Online company PharmEasy to buy Thyrocare

In a deal worth nearly $1 billion, online pharma startup PharmEasy is buying out leading pathology laboratory chain Thyrocare Technologies to bolster its e-commerce play. Under the contours of the deal, API Holdings, the parent of PharmEasy is acquiring a 66% stake in Thyrocare from its main promoter A Velumani and his family for Rs 4,550 crore.

At the same time, the pharma retailer’s parent is also making an open offer to acquire an additional 26% from public shareholders for Rs 1,788 crore, a release from the two companies said.

As part of the deal, Velumani, who had started the company with an initial capital of just Rs 2 lakh, will now acquire a minority stake of less than 5% in API Holdings. Under the current valuations, the deal is worth about $925 million or around Rs 6,900 crore.

This is the second high-value deal in India in which a startup is buying out an established brick-and-mortar company, and the first where a unicorn (valued at over $1 billion) is buying a listed firm. Earlier this year, edtech major Byju’s had announced the acquisition of unlisted Aakash coaching classes for about $950 million.

API Holdings and its associates are making an open offer to Thyrocare’s shareholders at Rs.1,300 per share. This is the second acquisition for PharmEasy this year. In April the company acquired its smaller e-pharma competitor Medlife for an undisclosed amount.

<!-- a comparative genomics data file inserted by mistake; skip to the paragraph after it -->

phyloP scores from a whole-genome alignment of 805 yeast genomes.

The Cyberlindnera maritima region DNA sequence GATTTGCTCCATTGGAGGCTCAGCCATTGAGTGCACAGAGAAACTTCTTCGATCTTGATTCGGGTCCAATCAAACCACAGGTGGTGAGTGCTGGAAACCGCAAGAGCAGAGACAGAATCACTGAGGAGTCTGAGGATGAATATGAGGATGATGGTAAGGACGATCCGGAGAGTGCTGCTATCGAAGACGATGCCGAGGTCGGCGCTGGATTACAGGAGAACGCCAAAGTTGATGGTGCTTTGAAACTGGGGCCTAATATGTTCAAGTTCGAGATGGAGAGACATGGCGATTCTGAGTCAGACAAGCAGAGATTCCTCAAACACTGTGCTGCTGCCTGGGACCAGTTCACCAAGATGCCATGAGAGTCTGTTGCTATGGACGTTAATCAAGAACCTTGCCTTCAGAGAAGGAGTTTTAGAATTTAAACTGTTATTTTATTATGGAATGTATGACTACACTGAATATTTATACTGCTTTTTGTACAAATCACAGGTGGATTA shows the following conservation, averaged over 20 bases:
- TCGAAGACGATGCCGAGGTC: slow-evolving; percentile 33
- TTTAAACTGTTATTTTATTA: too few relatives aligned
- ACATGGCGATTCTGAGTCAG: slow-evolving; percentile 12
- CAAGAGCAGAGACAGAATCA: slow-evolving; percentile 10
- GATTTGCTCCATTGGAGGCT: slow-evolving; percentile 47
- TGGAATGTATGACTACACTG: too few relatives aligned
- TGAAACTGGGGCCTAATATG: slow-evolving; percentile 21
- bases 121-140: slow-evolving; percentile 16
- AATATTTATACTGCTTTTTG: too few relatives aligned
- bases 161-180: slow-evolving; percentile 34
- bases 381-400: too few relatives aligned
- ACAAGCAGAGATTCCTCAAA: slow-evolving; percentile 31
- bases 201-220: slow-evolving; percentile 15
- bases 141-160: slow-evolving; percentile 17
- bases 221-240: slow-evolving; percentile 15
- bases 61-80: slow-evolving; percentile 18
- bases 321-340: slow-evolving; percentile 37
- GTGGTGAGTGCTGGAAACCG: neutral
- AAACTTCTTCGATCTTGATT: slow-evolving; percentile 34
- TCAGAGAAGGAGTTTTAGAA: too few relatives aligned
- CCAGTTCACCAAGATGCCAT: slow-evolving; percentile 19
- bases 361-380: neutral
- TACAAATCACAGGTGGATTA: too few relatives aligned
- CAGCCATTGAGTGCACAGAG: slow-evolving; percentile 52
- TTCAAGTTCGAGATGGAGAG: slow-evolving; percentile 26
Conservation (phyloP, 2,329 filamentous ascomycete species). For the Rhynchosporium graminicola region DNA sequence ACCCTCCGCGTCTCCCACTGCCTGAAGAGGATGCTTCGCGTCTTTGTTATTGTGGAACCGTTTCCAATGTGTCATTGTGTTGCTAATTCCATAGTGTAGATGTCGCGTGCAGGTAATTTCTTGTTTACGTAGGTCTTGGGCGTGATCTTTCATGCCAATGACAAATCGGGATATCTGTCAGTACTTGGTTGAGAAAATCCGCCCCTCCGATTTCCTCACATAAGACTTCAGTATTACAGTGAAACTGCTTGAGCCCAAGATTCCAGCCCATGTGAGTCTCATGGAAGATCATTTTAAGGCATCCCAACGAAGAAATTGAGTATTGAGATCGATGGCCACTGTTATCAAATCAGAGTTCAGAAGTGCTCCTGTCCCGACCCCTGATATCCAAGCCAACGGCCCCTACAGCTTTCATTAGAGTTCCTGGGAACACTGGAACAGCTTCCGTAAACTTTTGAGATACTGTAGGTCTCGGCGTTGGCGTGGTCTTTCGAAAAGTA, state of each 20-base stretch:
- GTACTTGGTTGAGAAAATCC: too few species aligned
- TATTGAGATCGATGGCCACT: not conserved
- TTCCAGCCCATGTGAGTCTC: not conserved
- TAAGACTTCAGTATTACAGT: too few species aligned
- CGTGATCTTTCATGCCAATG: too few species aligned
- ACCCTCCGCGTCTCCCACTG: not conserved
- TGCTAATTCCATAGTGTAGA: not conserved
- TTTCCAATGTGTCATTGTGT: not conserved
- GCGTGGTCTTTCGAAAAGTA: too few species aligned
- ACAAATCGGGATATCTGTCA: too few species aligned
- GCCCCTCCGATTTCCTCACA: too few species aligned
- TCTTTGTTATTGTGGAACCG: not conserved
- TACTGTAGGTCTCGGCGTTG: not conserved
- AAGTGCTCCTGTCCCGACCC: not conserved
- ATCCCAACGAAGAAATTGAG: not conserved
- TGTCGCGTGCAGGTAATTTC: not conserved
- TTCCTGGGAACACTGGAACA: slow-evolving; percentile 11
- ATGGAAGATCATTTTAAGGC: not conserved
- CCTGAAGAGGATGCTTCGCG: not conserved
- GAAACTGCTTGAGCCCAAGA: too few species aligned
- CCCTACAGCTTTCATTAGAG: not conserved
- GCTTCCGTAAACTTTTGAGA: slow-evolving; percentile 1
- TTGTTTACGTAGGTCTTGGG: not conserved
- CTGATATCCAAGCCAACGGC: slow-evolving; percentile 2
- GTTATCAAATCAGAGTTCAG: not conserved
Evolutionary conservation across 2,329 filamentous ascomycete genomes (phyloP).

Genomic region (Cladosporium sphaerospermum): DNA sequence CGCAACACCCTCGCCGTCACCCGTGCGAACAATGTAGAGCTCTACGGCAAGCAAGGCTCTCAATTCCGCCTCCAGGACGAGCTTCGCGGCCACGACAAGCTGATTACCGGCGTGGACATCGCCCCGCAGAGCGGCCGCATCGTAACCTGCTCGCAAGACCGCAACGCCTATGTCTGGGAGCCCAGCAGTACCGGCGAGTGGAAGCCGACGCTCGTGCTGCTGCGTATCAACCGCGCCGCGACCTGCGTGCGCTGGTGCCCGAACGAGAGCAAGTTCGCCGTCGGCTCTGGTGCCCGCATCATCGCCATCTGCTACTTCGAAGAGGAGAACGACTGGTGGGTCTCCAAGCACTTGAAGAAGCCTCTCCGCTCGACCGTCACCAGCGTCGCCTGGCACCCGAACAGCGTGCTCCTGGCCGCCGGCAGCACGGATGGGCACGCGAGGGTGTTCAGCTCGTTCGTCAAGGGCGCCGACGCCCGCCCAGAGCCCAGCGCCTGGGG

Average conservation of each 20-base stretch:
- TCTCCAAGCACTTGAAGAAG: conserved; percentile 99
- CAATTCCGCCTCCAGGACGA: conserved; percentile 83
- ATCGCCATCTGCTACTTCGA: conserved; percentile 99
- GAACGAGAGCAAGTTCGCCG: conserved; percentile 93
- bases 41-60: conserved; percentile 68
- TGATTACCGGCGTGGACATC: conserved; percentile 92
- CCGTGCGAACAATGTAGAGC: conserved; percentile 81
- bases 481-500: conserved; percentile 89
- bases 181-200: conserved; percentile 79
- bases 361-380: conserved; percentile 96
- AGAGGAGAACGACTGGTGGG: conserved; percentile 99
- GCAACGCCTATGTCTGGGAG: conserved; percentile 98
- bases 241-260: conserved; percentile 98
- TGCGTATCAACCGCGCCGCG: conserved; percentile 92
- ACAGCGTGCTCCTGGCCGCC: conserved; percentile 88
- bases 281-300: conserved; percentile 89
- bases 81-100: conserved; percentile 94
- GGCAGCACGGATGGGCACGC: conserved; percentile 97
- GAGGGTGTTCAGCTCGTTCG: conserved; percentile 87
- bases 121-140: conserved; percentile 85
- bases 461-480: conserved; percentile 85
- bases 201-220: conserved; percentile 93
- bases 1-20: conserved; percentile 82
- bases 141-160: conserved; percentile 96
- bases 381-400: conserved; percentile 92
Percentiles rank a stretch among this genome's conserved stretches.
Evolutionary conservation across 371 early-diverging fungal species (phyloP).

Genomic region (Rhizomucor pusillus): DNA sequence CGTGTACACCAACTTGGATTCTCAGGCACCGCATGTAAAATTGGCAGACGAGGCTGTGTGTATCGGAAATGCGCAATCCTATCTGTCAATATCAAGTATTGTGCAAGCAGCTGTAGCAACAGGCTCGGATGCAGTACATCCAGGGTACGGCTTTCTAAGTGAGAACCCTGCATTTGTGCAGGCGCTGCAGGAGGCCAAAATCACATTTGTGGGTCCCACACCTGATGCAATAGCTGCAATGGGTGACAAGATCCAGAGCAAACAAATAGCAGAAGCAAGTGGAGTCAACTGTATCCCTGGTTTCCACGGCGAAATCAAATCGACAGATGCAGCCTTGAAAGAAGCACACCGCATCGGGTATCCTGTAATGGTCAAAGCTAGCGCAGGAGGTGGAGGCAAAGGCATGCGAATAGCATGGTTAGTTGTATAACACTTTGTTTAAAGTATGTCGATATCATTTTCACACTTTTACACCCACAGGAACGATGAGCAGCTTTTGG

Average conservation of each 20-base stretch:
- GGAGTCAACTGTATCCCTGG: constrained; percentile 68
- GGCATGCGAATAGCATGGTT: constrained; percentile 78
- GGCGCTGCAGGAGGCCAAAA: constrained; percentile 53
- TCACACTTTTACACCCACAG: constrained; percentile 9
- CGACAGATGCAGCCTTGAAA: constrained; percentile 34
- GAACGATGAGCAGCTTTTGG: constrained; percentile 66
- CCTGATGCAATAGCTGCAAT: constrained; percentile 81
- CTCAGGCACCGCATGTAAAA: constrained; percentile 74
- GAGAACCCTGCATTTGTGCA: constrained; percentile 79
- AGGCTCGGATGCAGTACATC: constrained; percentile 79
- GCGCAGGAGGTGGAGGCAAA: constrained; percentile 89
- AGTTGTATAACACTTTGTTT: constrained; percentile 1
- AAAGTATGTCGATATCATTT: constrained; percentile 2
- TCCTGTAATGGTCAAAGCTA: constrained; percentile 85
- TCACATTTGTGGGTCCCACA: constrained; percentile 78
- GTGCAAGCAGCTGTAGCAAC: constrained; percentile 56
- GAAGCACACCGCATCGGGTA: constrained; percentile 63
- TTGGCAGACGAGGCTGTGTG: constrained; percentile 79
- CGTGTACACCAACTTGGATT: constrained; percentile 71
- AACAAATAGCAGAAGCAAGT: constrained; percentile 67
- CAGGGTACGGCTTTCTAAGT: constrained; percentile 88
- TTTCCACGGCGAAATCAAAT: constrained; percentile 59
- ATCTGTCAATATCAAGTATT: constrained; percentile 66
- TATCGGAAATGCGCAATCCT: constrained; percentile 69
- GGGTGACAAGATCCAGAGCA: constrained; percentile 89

Velumani, CMD of Thyrocare, said that Covid fast-tracked growth for both the company and the industry. In the last one year or so, Thyrocare’s turnover grew 20% and its ebitda (gross profit) went up around 40%. “From ordering medicines online to tele-consultations and now diagnostic services, there is a shift not only in consumer preferences but also the business approach and modus operandi by doctors, hospitals, pharmacies and clinics across the country. This (Thyrocare-PharmEasy) unified model will soon be followed by others,” Velumani said, adding I wanted to retain some part (of our share), but the acquirers were keen to buy out completely.

In this deal, Nomura was the adviser to the promoters of Thyrocare, while JM Financial and Kotak Mahindra Capital Company were the advisers to API Holdings.

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